And then lastly, thirdly, in verse 14, we see that He was referred to as the ruler of God’s creation. And the Greek there can also be translated as “source of God’s creation”. But either way, what this is telling us, is that you and I view the world rightly, right-side up, when we realize that Jesus is both the origin and sovereign over every atomic particle in the universe, every cell in our bodies, every microbe, every elephant, every petunia, every asteroid. He is sovereign ruler over all creation. Amen? But this majestic Jesus, this almighty God, this transcendent creator, this redeemer who defied death can still get sick to his stomach.

What is it that makes Jesus lose his lunch? Well, we learn from this text that it is the Church. The Church makes Jesus throw up. In particular, the church at Laodicea, a very wealthy, prosperous city in Asia Minor in the first century.

Laodicea was a banking center. It was the center for refining gold. It was also big in the garment industry, and it was known as a health center. Its hot springs, their medicinal value is heralded all over Asia Minor. And it was an area that produced a popular eye salve. And the Christian church there in Laodicea pretty much mirrored the prosperity of the surrounding culture. They were an affluent congregation. They didn’t have any trouble paying their bills, meeting their budgets, funding their ministries. Their endowment saw that all of those things were taken care of. Their stock portfolio read “Chase Manhattan Bank, and Brooks Brothers Clothiers, and Lens Crafters.” They were a well-to-do church. They were a going operation. It was a comfortable place to go the church. In fact most of the Christians in Laodicea had placed that category as very high on what it means to look for a church. ‘I want a church where I can be comfortable.’

There was one drawback to living in the city of Laodicea though. The town had no central water supply. There was no river running through it. There were no nearby lakes. There were no wells that they could dig. There were some cold springs, but they were miles away in Colossea. The nearest water supply was their world-famous hot springs. And so the city engineers of Laodicea had constructed a rather ingenious aqueduct of stone pipes that brought the water from the hot springs into the town. The water came out of the ground very hot. But by the time it traveled through those stone pipes and reached the city of Laodicea, it had become lukewarm.

How many of you have ever taken a sip of a room temperature watered-down-all-the-fizz-gone Coke? Then you know what I’m talking about when I talk about lukewarm. Blah!! In verses 14 and 15 of our text, Jesus looks the Laodicea Christians in the eye and says that their spirituality pretty much matches their water supply. What was it that caused a lukewarmness of faith there in the Laodicean church?

Well, Jesus hits it pretty much straight on in verse 17. When He says, “You guys say that you are rich; that you have accumulated a lot of wealth and you don’t need anything.” And we can sum up Jesus’s diagnosis of the problem of Laodicea with one word: affluence.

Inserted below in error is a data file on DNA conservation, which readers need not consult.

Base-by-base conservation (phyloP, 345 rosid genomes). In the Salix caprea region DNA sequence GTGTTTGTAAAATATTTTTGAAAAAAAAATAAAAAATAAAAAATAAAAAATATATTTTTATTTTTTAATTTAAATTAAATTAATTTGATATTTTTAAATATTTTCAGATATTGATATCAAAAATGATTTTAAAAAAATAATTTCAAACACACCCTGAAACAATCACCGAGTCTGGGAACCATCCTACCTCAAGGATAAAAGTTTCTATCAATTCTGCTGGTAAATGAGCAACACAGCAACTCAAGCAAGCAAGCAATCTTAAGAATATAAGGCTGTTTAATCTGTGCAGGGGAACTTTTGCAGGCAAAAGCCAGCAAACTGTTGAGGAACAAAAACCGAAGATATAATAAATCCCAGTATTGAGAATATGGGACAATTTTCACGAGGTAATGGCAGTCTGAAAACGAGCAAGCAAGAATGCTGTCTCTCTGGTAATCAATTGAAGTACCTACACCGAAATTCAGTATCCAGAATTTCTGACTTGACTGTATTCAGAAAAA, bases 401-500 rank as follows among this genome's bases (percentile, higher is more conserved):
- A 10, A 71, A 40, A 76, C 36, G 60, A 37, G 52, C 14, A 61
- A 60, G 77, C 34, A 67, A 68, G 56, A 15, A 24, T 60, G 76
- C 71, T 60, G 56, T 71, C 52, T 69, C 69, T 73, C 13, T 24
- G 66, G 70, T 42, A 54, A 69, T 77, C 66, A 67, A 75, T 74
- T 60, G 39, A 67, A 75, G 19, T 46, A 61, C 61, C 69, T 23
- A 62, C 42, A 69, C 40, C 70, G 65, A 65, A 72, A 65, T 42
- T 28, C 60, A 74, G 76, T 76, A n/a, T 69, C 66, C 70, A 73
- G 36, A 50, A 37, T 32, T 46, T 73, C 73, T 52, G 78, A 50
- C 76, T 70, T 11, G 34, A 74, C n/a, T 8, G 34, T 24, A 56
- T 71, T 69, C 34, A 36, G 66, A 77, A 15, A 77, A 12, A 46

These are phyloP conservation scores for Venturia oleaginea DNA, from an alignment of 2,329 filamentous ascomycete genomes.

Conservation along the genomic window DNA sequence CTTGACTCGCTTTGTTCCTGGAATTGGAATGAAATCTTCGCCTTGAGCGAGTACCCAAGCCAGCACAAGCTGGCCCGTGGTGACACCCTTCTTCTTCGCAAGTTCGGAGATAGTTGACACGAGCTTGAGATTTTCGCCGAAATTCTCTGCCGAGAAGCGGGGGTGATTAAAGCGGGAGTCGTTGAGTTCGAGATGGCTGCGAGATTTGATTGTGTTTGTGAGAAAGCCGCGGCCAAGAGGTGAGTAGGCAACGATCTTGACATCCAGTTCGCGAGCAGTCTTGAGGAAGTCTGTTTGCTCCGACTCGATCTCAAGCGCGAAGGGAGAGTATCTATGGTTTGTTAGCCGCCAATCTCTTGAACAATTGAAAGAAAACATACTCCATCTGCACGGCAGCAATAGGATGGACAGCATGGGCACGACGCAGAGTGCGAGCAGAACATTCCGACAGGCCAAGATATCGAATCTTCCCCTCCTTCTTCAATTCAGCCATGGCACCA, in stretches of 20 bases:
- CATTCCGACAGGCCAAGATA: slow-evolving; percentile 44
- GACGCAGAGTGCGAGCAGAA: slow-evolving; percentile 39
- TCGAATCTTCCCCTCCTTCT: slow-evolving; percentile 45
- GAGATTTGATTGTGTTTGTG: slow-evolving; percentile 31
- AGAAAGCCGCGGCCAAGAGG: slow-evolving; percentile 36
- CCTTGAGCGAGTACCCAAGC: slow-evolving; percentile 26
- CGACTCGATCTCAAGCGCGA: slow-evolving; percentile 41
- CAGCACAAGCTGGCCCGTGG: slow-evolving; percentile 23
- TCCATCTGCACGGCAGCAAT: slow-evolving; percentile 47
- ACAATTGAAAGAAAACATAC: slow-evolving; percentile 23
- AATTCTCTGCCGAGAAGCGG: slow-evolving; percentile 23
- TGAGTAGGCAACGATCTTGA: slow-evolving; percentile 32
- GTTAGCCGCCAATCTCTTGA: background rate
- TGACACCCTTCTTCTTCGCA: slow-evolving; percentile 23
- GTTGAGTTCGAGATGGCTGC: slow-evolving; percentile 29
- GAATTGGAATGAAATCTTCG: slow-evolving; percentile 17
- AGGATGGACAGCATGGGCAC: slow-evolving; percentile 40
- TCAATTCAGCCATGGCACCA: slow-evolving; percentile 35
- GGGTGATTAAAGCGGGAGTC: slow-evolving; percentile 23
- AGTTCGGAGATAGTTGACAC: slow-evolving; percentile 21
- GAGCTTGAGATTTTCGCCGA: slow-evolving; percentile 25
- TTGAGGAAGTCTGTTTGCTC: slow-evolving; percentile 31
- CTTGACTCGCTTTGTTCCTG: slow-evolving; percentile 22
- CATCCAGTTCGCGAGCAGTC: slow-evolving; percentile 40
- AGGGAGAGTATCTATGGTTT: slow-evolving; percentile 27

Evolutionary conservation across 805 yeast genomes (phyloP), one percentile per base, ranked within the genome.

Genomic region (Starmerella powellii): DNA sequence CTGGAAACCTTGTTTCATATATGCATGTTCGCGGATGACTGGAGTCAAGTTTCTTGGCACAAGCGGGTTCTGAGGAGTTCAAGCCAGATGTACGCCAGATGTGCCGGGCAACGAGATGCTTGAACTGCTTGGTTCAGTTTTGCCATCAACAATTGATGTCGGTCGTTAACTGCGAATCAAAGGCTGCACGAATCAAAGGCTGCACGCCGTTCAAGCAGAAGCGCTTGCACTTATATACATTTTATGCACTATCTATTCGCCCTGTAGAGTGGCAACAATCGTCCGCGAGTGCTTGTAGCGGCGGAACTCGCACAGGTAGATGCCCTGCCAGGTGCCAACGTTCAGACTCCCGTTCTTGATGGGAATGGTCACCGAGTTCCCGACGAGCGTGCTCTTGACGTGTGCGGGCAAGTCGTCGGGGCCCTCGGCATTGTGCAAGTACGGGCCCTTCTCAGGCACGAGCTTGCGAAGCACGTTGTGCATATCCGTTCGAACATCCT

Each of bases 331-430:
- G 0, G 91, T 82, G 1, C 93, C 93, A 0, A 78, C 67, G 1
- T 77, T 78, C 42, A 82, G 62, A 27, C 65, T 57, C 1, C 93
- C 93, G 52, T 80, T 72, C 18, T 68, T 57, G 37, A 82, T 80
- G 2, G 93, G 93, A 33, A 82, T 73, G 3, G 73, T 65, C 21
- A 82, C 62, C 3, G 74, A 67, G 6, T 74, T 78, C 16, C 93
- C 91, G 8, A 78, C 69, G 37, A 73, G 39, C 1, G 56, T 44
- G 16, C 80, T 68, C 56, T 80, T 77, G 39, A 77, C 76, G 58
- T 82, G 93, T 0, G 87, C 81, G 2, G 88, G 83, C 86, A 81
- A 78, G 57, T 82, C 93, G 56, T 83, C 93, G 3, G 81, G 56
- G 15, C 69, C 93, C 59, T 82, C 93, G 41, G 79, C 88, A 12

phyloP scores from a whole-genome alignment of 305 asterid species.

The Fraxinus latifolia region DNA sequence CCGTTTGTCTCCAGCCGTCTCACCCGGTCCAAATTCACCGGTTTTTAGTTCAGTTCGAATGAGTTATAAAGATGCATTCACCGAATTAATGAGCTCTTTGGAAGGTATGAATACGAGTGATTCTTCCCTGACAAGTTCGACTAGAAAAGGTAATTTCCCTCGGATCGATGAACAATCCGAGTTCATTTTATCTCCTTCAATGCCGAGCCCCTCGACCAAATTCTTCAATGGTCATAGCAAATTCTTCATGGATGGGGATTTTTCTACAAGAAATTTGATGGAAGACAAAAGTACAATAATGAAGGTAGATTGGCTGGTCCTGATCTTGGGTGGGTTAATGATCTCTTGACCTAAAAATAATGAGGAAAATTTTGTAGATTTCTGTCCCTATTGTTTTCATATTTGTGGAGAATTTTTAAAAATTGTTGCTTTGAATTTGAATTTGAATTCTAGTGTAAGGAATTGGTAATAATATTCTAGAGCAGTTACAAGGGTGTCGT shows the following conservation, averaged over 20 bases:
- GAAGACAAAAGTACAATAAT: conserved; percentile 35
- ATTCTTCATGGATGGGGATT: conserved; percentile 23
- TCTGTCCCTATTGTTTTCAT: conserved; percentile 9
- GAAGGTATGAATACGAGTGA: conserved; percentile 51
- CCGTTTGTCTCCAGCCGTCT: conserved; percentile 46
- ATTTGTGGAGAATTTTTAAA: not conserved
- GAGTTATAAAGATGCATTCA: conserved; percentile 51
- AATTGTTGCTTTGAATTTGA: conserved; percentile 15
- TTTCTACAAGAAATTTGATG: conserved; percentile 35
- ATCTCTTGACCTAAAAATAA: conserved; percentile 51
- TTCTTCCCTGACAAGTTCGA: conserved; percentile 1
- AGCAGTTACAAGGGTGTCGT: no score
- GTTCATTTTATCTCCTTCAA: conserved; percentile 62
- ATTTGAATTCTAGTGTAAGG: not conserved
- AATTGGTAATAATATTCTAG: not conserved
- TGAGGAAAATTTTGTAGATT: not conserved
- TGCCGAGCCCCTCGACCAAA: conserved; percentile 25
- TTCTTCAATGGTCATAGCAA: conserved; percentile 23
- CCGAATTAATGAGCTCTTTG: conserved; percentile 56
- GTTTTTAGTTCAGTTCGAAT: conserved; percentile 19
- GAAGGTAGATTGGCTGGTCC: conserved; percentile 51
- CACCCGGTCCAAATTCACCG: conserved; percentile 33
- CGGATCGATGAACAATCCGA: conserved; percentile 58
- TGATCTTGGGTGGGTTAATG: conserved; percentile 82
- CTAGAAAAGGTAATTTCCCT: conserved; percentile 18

Affluence. They were an affluent church. Which places you and me at Central Church, Baltimore in June of 1998 in potentially great spiritual peril. Because for all of our poor talk, we are a fairly affluent congregation in an affluent part of town. In a very affluent country. Now before you get mad and want to walk out of here and think — “Oh no, it’s going to be one of those kinds of sermons” — hear me out.

In no way does the Bible ever condemn money, wealth, or prosperity. But the Bible does make clear that those things can be spiritually seductive; that those things can become a key stumbling block to you and me really living out an on-fire committed relationship with Jesus Christ. Why? Because affluence can do two things to you and me if we let it. It can insulate us and distract. Insulate us and distract us from the things of God.

Affluence insulates you and me, or at least tries to insulate you and me, from coming to a real understanding of just how needy we really are. “Hey, I’m doing pretty well in life, I’m getting along great. I’m not sure I even really need Jesus that much.” Affluence insulates you and me from some of the real pain of life. When we have affluence we can distance ourselves from the pain and from problem people. Like the poor. We can insulate ourselves from God trying to get through to us. And affluence distracts us from the things of God. The more affluent you are, the more toys you can afford. More opportunities to go out and do things other than what God might be calling you to do.

I heard a story recently about a senior pastor. He was tired of going to church on Sunday (which doesn’t work real well as a senior pastor). But one week he decided, “I’m not going to go church this Sunday. I’m going to do something else. I’m going to do what I really want to do.” So he called the associate pastor Saturday night and said, “Uh, I’m not feeling right. Would you take the service tomorrow?” And the associate said, “Gladly.” And so Sunday morning the senior pastor slept in. Then he woke up and he said “I’m going to do what I really want to do on Sunday morning, and that’s go play golf.” So he goes out on the course, gets ready to tee off, and St. Peter and God are watching this, and Peter says to God “Can you believe this guy? What are you going to do about it, God?” And God says, “Don’t worry. Watch — I’m going to take care of him.” The pastor tees up on the first hole. Hits a beautiful drive straight down the fairway, the ball lands on the green, rolls right into the cup for a hole in one. Peter goes ballistic. He looks at God and says “I thought you were going to take care of this.” God says “I did.” He says “He got a hole in one.” And God says, “Yeah, but who’s he going to be able to tell?”